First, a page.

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  • Obstructive Sleep Apnoea (OSA)

    A link between the eye and the rest of the body.

    By Dr Leanne Cheung

    “Do you believe in iridology?” is a question I am often asked.

    Well, the eye actually can be the link to disease in the rest of the body. There are many eye conditions associated with illness affecting other parts of the body. Since the eye is so easily accessible to examine, often as ophthalmologists we may be the first to suspect these diagnoses.

    One less obvious example is Obstructive Sleep Apnoea (OSA) – a respiratory disease where the airway is repeatedly blocked for short intervals during sleep, such that inadequate oxygen is breathed in. The patient may end up needing a special mask (CPAP) at night to ensure adequate oxygenation whilst asleep.
    The following eye diseases are associated with this, and sometimes I will send a patient for assessment by a sleep clinic to diagnose OSA, based on the association between the two diseases and individual patient symptoms. In this way, some patients find out that their “innocent snoring” actually needs treatment.

    Eye Conditions associated with Sleep Apnoea:

    Floppy Eyelid Syndrome (FES): In this condition the upper eyelids are extremely floppy with loose attachments and easily turn inside out such that the conjunctival lining of the eyelid is exposed during sleep. This causes symptoms of irritation and redness, with mucous discharge due to the conjunctivitis. Patients are often unaware of the underlying cause. Treatment involves lubrication with ointments and possibly surgical correction.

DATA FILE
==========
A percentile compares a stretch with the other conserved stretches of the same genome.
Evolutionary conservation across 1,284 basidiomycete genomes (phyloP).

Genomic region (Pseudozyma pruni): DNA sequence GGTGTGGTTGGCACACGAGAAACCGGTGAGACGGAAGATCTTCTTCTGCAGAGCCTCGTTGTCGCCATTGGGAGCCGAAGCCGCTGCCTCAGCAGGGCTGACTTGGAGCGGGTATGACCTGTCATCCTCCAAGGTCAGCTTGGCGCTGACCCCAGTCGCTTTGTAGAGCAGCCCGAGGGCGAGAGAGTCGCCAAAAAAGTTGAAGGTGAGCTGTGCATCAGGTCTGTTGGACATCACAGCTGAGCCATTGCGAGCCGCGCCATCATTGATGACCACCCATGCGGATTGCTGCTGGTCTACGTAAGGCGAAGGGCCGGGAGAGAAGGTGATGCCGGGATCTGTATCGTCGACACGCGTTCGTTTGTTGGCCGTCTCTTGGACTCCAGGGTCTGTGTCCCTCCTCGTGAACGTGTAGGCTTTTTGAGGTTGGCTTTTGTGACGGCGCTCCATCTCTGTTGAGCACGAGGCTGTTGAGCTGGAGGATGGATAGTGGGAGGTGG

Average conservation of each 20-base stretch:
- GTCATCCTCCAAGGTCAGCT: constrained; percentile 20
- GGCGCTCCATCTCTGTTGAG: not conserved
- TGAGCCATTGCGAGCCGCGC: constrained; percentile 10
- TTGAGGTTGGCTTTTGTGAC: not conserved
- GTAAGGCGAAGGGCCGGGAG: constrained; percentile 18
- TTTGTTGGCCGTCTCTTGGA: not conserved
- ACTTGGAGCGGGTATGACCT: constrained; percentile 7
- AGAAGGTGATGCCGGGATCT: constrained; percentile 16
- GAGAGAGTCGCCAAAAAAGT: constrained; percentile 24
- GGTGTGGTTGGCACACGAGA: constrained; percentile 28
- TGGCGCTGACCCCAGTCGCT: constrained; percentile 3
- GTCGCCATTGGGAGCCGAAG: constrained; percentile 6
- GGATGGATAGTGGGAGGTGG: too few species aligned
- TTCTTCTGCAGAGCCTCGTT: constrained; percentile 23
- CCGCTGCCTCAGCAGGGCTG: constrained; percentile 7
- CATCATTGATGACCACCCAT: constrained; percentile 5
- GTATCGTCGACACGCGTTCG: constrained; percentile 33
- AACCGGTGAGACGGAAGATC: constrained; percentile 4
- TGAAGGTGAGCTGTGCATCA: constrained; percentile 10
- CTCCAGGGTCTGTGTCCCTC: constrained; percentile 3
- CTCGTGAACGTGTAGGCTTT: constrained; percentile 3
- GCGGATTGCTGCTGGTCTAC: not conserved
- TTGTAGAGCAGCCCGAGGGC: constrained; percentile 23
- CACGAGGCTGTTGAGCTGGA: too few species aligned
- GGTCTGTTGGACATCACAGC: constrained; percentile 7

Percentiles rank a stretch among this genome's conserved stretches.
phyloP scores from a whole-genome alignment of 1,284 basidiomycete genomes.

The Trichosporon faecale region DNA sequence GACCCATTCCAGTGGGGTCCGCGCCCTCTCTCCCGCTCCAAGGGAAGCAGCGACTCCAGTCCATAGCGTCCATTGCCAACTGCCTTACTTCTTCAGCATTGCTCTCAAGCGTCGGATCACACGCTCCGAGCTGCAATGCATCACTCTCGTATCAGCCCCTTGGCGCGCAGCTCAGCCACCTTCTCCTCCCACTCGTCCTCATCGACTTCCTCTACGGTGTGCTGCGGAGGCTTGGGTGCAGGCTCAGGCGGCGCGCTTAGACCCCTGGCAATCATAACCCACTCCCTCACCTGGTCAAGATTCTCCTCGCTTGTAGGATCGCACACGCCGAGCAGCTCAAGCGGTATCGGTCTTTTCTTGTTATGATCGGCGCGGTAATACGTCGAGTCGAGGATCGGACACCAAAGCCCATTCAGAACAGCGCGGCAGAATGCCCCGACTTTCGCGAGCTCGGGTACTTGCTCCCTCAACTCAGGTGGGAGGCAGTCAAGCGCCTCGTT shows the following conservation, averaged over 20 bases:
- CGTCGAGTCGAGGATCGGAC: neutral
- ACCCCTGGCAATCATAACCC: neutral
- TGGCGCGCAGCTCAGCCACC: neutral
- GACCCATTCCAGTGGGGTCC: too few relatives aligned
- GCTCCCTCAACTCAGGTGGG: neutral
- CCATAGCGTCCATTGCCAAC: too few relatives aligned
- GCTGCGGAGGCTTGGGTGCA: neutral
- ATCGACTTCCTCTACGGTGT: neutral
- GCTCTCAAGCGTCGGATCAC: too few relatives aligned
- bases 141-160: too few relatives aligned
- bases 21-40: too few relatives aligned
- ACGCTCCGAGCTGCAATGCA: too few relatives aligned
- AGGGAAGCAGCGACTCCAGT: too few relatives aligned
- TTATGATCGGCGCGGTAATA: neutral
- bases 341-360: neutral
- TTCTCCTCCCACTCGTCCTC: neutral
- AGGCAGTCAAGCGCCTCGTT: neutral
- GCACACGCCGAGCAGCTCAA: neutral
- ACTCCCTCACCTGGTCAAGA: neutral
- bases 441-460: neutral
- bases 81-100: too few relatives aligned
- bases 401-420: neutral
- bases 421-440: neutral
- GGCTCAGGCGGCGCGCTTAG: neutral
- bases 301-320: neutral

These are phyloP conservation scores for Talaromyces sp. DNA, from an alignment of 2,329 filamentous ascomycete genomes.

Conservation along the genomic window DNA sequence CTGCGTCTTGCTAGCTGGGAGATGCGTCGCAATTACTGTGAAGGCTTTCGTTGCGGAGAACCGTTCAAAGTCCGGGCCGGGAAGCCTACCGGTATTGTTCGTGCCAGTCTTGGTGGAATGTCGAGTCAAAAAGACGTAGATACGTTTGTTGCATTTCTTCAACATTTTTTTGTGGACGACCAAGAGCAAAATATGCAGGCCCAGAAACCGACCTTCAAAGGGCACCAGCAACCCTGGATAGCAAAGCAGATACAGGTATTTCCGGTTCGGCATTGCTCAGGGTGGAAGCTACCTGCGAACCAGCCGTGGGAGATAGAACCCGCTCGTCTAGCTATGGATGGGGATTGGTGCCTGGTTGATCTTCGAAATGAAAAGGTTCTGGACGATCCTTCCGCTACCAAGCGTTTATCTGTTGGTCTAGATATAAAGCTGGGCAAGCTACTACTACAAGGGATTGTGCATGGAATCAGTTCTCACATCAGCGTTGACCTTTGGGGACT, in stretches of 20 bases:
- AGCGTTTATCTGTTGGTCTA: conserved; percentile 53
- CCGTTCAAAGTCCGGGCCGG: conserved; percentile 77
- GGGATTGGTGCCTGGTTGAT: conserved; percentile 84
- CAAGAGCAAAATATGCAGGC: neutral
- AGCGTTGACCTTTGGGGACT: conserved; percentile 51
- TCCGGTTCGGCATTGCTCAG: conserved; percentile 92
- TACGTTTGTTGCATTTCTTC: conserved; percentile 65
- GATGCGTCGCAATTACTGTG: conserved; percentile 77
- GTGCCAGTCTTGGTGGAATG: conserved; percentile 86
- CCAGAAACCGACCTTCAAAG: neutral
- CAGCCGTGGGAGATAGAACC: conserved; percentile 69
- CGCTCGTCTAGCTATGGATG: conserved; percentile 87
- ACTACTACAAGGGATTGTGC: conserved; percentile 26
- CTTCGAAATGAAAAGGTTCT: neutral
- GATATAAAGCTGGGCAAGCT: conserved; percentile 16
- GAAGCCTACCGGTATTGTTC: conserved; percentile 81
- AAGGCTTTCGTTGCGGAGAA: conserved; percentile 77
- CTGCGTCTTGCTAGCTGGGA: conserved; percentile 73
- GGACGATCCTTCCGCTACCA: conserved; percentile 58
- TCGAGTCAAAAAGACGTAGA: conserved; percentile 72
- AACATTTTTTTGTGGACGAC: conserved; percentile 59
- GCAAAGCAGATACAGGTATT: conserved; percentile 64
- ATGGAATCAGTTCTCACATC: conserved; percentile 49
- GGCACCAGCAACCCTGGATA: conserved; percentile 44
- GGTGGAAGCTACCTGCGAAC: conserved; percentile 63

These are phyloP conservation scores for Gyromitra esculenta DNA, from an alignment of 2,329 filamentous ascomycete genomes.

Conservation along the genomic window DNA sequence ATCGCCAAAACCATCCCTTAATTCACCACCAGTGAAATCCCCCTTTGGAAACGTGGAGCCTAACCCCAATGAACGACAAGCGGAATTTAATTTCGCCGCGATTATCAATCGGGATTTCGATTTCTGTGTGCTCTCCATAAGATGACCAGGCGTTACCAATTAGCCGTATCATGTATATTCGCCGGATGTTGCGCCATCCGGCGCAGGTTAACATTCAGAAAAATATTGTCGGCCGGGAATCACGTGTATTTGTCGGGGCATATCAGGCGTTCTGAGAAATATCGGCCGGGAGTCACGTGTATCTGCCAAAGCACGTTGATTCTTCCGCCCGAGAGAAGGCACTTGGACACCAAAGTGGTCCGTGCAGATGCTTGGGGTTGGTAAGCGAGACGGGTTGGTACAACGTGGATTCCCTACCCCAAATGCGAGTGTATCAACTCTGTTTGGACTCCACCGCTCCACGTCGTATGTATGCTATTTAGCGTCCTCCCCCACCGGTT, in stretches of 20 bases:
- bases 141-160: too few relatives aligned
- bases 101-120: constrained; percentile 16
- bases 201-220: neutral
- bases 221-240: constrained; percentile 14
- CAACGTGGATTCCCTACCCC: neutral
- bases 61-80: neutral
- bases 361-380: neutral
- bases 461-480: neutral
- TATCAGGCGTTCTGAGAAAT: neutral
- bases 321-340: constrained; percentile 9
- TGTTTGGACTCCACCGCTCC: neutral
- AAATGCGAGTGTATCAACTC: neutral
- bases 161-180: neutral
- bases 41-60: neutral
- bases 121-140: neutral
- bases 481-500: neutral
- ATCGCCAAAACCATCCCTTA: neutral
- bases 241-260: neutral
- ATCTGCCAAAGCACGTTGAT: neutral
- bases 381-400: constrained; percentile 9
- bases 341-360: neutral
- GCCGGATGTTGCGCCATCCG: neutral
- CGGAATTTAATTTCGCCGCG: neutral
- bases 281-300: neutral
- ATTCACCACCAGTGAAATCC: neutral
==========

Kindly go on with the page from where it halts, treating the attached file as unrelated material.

Glaucoma: A progressive degeneration of the optic nerve causing peripheral vision loss often associated with high pressure within the eye. Glaucoma is painless, and the diagnosis is usually made during routine eye checks due to the appearance of the optic nerve and further testing. Treatment is with laser or eye drops and occasionally surgery for severe cases. Glaucoma is more prevalent amongst patients with OSA. Interestingly, a recent article published in the Journal of Glaucoma showed an increased risk of glaucoma amongst OSA patients who also had floppy eyelids, than OSA patients without floppy eyelids.

    Ischaemic Optic Neuropathy (NAION) causes sudden, painless vision loss due to reduced blood flow to the optic nerve. Other risk factors for this disease are hypertension and diabetes. Unfortunately there is no treatment for the neuropathy apart from treating the risk factors to try and prevent the same thing happening to the other eye. A recent article from the British Journal of Ophthalmology looked at 20 patients with NAION and found 85% also had sleep apnoea.

    So, the eye might be reflecting other parts of the body after all……..